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This has got to be one of the greatest prayers ever done at a NASCAR race. Back in 2011, during the NASCAR Nationwide Series race in Nashville, Tennessee, Pastor Joe Nelms went viral on social media after this hilarious motorsports moment, and it’s easy to see why.

You can check it out in all its glory in the video below. Why can’t they do every race prayer like this?

The prayer was strikingly similar to the one that Ricky Bobby did in Talladega Nights, but that was kind of the whole point. It’s pretty funny to watch how the different NASCAR drivers standing around Nashville Superspeedway reacted once the pastor gets going. I honestly don’t think anyone was expecting something like this.

Interestingly enough, pre-race NASCAR prayers were actually a trend before this moment, but they were very seldom filmed on camera. Eventually, they stopped doing it, but Pastor Joe’s prayer was one that was actually captured on video. In his prayer, he gives thanks to the different sponsors, a variety of car manufacturers, Goodyear, the racetrack, and he even had a tribute to Darrell Waltrip.

However, perhaps the funniest moment was when he brought his own family into it. Just below, you’ll find two quotes from the prayer that are guaranteed to make you chuckle.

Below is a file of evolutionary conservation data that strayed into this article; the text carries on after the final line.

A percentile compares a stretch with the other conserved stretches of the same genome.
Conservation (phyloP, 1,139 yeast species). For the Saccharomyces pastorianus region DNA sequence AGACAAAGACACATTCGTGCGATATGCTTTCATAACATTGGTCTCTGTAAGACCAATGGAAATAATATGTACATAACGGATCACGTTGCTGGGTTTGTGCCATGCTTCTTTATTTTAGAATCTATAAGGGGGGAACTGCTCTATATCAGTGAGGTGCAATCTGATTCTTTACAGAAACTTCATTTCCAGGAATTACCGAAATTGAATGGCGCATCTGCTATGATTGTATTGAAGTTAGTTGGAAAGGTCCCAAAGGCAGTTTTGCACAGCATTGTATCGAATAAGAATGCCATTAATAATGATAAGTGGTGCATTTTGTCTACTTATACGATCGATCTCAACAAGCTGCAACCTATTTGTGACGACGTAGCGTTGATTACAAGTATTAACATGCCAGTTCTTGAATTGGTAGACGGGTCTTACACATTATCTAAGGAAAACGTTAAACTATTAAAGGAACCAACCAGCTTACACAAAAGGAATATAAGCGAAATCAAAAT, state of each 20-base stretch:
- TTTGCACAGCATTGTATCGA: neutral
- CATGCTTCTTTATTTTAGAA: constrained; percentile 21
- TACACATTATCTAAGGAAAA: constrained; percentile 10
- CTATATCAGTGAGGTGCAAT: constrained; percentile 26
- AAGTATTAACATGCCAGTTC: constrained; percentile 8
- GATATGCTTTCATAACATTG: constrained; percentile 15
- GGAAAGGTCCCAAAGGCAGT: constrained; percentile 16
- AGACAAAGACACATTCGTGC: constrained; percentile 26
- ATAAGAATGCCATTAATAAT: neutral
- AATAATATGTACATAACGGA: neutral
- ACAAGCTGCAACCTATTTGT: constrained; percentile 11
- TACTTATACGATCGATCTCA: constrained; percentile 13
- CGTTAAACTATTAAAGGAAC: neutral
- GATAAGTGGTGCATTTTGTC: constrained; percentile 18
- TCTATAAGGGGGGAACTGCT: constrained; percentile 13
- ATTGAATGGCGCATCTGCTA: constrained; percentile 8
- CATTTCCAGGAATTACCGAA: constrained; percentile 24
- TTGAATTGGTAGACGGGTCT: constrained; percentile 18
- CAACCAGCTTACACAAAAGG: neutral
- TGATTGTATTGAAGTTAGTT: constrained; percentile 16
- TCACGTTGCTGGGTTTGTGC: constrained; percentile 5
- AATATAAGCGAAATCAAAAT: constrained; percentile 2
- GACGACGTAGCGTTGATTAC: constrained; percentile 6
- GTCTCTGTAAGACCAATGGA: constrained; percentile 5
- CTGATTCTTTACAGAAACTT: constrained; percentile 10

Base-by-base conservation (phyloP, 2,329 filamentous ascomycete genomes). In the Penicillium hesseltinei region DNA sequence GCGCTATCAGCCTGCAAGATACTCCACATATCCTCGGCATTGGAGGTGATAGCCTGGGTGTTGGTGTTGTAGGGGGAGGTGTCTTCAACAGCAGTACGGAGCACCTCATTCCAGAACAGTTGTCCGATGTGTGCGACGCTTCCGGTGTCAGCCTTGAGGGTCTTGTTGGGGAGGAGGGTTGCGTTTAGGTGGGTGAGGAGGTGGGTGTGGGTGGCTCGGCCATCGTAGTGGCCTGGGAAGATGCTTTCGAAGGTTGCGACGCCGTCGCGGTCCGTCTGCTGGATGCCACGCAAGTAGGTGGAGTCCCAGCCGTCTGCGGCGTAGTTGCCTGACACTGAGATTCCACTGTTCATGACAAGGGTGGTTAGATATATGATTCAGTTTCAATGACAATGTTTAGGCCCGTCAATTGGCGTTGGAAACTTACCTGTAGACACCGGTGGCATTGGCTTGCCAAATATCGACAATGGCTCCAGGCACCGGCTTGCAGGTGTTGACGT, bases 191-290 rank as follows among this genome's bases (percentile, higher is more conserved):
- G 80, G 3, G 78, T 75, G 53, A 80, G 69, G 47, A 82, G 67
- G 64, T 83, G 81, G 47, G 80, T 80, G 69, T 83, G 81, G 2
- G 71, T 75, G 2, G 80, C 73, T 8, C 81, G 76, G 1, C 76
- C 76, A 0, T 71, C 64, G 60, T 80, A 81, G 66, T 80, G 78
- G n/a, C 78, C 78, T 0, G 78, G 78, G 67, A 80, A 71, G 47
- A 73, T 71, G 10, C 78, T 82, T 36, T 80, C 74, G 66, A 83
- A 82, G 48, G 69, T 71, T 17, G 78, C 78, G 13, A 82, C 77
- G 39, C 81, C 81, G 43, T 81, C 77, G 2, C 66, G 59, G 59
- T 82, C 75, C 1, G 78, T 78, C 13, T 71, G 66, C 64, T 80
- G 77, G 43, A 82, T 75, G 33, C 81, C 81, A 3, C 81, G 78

“Lord I want to thank you for my smokin’ hot wife tonight, Lisa, my two children, Eli and Emma, or as we like to call them, the Little E’s.”

?In Jesus? name. Boogity, boogity, boogity. Amen.?

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Just look at the crowd after he says the comments about his wife, and watch as they burst with laughter. It started off rather normal, but once he started going on about Dodges and Toyotas, I knew this was going to turn into something good. He had the perfect voice for it, and it was executed beautifully. I have to give my respect out to Pastor Joe Nelms. It was an amazing opener for the National Anthem that followed.

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As it turns out, Nelms originally brainstormed this to try and break the mold of the usual prayer before races. He agreed with the contents within the traditional one, but claimed that it got kind of stale after being repeated week after week. He wanted to ensure that people would actually listen, and I’d say he accomplished his goal.

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Man, do I wish they would bring this back, but something tells me the NASCAR higher ups might not be too happy. You know, seeing as they’re probably trying to move away from the stereotypical image of the sport.

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